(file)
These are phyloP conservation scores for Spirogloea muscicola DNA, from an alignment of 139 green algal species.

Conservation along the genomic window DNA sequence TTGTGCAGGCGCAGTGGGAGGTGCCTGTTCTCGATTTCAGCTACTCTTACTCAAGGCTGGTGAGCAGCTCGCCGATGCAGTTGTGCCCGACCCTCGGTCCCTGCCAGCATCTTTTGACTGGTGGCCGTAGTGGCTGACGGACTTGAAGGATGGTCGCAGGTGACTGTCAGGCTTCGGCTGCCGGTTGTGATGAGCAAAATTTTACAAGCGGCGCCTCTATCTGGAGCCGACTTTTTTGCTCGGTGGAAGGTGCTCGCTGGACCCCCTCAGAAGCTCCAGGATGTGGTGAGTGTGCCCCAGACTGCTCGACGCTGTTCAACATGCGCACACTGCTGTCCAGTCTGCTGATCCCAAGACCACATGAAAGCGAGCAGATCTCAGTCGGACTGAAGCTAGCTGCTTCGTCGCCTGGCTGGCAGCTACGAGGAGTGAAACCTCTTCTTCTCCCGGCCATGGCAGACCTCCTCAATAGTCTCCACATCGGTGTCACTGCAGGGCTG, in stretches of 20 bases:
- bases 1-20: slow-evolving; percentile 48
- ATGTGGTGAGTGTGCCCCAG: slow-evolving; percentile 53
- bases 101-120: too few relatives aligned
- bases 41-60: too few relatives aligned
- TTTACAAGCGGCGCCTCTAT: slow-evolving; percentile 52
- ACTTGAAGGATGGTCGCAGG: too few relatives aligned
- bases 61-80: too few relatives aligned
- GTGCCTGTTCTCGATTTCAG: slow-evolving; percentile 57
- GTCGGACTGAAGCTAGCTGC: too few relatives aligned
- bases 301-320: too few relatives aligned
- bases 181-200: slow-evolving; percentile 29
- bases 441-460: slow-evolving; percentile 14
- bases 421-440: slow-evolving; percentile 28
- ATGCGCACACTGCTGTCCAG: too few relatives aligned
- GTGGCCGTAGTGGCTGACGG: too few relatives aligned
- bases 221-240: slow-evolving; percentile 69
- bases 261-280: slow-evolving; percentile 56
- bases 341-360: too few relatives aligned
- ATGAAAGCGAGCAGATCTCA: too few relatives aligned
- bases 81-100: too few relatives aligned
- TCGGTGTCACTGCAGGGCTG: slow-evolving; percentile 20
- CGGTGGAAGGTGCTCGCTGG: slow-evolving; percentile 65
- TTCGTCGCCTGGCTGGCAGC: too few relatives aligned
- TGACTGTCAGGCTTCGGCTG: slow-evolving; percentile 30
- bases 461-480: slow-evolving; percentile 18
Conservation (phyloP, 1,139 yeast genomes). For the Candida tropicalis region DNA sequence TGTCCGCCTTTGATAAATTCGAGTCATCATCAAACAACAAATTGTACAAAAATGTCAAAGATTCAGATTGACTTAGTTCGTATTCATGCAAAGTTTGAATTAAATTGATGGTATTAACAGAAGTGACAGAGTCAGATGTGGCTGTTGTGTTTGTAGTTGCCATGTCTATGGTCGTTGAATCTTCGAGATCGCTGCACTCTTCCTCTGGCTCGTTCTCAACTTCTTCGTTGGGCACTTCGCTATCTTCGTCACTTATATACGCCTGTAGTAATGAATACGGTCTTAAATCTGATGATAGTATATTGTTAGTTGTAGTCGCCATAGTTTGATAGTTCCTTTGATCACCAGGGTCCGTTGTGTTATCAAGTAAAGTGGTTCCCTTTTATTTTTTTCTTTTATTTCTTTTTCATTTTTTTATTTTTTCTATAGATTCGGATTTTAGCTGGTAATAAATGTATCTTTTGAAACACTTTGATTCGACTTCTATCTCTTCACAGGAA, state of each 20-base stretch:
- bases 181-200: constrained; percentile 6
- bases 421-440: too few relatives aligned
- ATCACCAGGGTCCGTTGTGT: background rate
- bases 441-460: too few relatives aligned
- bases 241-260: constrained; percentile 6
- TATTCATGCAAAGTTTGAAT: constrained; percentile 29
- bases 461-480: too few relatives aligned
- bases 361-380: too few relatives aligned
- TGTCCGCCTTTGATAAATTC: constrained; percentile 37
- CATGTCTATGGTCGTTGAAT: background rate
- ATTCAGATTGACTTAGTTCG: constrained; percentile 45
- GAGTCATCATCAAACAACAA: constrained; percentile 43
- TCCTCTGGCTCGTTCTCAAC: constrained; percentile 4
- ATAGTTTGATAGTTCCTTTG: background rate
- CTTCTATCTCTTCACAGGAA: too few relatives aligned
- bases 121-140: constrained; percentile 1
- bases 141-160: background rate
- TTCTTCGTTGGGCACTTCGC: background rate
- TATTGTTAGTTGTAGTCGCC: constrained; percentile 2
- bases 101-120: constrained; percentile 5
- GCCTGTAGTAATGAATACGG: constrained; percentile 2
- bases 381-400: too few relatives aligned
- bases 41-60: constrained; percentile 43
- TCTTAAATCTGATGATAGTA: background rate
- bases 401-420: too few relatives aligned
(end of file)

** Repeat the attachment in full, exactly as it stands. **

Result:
These are phyloP conservation scores for Spirogloea muscicola DNA, from an alignment of 139 green algal species.

Conservation along the genomic window DNA sequence TTGTGCAGGCGCAGTGGGAGGTGCCTGTTCTCGATTTCAGCTACTCTTACTCAAGGCTGGTGAGCAGCTCGCCGATGCAGTTGTGCCCGACCCTCGGTCCCTGCCAGCATCTTTTGACTGGTGGCCGTAGTGGCTGACGGACTTGAAGGATGGTCGCAGGTGACTGTCAGGCTTCGGCTGCCGGTTGTGATGAGCAAAATTTTACAAGCGGCGCCTCTATCTGGAGCCGACTTTTTTGCTCGGTGGAAGGTGCTCGCTGGACCCCCTCAGAAGCTCCAGGATGTGGTGAGTGTGCCCCAGACTGCTCGACGCTGTTCAACATGCGCACACTGCTGTCCAGTCTGCTGATCCCAAGACCACATGAAAGCGAGCAGATCTCAGTCGGACTGAAGCTAGCTGCTTCGTCGCCTGGCTGGCAGCTACGAGGAGTGAAACCTCTTCTTCTCCCGGCCATGGCAGACCTCCTCAATAGTCTCCACATCGGTGTCACTGCAGGGCTG, in stretches of 20 bases:
- bases 1-20: slow-evolving; percentile 48
- ATGTGGTGAGTGTGCCCCAG: slow-evolving; percentile 53
- bases 101-120: too few relatives aligned
- bases 41-60: too few relatives aligned
- TTTACAAGCGGCGCCTCTAT: slow-evolving; percentile 52
- ACTTGAAGGATGGTCGCAGG: too few relatives aligned
- bases 61-80: too few relatives aligned
- GTGCCTGTTCTCGATTTCAG: slow-evolving; percentile 57
- GTCGGACTGAAGCTAGCTGC: too few relatives aligned
- bases 301-320: too few relatives aligned
- bases 181-200: slow-evolving; percentile 29
- bases 441-460: slow-evolving; percentile 14
- bases 421-440: slow-evolving; percentile 28
- ATGCGCACACTGCTGTCCAG: too few relatives aligned
- GTGGCCGTAGTGGCTGACGG: too few relatives aligned
- bases 221-240: slow-evolving; percentile 69
- bases 261-280: slow-evolving; percentile 56
- bases 341-360: too few relatives aligned
- ATGAAAGCGAGCAGATCTCA: too few relatives aligned
- bases 81-100: too few relatives aligned
- TCGGTGTCACTGCAGGGCTG: slow-evolving; percentile 20
- CGGTGGAAGGTGCTCGCTGG: slow-evolving; percentile 65
- TTCGTCGCCTGGCTGGCAGC: too few relatives aligned
- TGACTGTCAGGCTTCGGCTG: slow-evolving; percentile 30
- bases 461-480: slow-evolving; percentile 18
Conservation (phyloP, 1,139 yeast genomes). For the Candida tropicalis region DNA sequence TGTCCGCCTTTGATAAATTCGAGTCATCATCAAACAACAAATTGTACAAAAATGTCAAAGATTCAGATTGACTTAGTTCGTATTCATGCAAAGTTTGAATTAAATTGATGGTATTAACAGAAGTGACAGAGTCAGATGTGGCTGTTGTGTTTGTAGTTGCCATGTCTATGGTCGTTGAATCTTCGAGATCGCTGCACTCTTCCTCTGGCTCGTTCTCAACTTCTTCGTTGGGCACTTCGCTATCTTCGTCACTTATATACGCCTGTAGTAATGAATACGGTCTTAAATCTGATGATAGTATATTGTTAGTTGTAGTCGCCATAGTTTGATAGTTCCTTTGATCACCAGGGTCCGTTGTGTTATCAAGTAAAGTGGTTCCCTTTTATTTTTTTCTTTTATTTCTTTTTCATTTTTTTATTTTTTCTATAGATTCGGATTTTAGCTGGTAATAAATGTATCTTTTGAAACACTTTGATTCGACTTCTATCTCTTCACAGGAA, state of each 20-base stretch:
- bases 181-200: constrained; percentile 6
- bases 421-440: too few relatives aligned
- ATCACCAGGGTCCGTTGTGT: background rate
- bases 441-460: too few relatives aligned
- bases 241-260: constrained; percentile 6
- TATTCATGCAAAGTTTGAAT: constrained; percentile 29
- bases 461-480: too few relatives aligned
- bases 361-380: too few relatives aligned
- TGTCCGCCTTTGATAAATTC: constrained; percentile 37
- CATGTCTATGGTCGTTGAAT: background rate
- ATTCAGATTGACTTAGTTCG: constrained; percentile 45
- GAGTCATCATCAAACAACAA: constrained; percentile 43
- TCCTCTGGCTCGTTCTCAAC: constrained; percentile 4
- ATAGTTTGATAGTTCCTTTG: background rate
- CTTCTATCTCTTCACAGGAA: too few relatives aligned
- bases 121-140: constrained; percentile 1
- bases 141-160: background rate
- TTCTTCGTTGGGCACTTCGC: background rate
- TATTGTTAGTTGTAGTCGCC: constrained; percentile 2
- bases 101-120: constrained; percentile 5
- GCCTGTAGTAATGAATACGG: constrained; percentile 2
- bases 381-400: too few relatives aligned
- bases 41-60: constrained; percentile 43
- TCTTAAATCTGATGATAGTA: background rate
- bases 401-420: too few relatives aligned